In this reviewed article, “Evaluating for Differences by Race/Ethnicity”1 multi-variable logistic regression analysis was used to determine association and causation.
This research determined that those with a gambling disorder were significantly more likely to be those with low income. Because of economic policies of disinvestment in communities of color, exclusion from higher wage jobs, unequal lending practices and other race-based policies that advantage the White population, the African American population in the US typically skews dramatically lower income compared with the White population.
The Federal Reserve reports a very wide wealth gap by race and ethnicity. In the 2019 Survey of Consumer Finances (SCF) they report White families have the highest level of both median and mean family wealth: $188,200 and $983,400, respectively. Comparatively, Black families’ median and mean wealth is at $24,100 and $142,500, respectively, and Hispanic families’ median and mean wealth is $36,100 and $165,500, respectively.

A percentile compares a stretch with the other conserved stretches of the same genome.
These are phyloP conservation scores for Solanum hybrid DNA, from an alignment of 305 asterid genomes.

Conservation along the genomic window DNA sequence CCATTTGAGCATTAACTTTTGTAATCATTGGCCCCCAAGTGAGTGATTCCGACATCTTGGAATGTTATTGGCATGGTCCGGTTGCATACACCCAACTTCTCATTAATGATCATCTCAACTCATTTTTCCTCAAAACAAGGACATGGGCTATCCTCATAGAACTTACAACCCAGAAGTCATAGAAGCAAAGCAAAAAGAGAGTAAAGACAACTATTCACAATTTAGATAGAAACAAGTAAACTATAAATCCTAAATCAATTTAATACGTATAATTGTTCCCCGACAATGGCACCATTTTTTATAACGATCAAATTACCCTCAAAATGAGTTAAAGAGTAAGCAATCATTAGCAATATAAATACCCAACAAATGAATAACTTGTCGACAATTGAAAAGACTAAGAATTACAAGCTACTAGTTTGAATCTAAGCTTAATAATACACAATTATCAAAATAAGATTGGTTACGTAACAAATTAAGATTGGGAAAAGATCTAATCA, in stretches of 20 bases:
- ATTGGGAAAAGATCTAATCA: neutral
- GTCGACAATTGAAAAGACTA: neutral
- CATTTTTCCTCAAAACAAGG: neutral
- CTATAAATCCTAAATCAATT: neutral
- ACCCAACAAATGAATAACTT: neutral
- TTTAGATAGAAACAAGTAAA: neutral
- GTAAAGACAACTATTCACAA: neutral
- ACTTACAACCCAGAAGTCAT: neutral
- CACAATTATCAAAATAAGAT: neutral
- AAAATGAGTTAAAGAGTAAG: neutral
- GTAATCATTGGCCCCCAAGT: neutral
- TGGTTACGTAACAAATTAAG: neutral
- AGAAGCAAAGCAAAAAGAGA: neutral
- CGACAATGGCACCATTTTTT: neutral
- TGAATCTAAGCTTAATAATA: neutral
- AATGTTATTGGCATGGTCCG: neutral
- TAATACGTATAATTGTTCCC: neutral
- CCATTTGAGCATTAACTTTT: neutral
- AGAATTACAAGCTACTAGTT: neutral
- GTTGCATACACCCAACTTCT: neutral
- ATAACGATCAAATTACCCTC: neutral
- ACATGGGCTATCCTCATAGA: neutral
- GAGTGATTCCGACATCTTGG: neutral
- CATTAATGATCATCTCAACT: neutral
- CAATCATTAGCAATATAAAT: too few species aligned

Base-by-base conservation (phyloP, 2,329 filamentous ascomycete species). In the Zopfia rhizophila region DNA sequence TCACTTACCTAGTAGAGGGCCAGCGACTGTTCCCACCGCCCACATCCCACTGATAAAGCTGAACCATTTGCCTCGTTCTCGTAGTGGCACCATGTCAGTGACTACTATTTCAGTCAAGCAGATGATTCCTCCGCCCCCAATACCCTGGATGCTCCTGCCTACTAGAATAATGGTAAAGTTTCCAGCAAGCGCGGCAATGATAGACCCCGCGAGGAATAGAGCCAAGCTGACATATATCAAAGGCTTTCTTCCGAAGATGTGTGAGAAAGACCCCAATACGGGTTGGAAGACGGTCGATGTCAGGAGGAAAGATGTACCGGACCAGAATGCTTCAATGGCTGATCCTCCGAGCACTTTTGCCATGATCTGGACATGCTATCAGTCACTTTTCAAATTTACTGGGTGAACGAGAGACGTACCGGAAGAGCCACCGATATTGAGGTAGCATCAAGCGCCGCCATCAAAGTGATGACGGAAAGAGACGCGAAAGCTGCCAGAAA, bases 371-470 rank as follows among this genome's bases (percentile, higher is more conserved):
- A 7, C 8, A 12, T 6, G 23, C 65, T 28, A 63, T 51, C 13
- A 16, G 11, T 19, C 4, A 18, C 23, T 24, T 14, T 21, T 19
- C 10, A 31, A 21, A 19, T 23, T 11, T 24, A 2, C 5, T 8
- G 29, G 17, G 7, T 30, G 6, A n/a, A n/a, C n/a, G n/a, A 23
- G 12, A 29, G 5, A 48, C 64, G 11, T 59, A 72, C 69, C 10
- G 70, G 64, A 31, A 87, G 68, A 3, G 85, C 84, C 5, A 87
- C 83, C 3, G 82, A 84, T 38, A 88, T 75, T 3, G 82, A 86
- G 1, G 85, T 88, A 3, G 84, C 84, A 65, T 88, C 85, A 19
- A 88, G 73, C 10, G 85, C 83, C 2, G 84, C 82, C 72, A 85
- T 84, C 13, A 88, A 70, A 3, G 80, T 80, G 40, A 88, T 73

In this study, when controlling for race/ethnicity, there was no evidence to show race/ethnicity was a factor. In other words, one could deduce that the primary reason that the African American population has a significantly higher level of gambling disorder is more likely due to higher percentages in low-income categories and not due to perceived racial, cultural, or ethnic differences. Therefore, as we look toward racial inequity when it comes to gambling issues, economic disparity is a significant contributor that needs to be addressed. This research suggests that interventions supporting economic development and access to higher wage jobs may provide a protective buffer when it comes to gambling disorder.
- Day, B. et al. Evaluating for Differences by Race/Ethnicity in the Association Between Income and Gambling Disorder. J Gambl Stud 36, 1093–1105 (2020).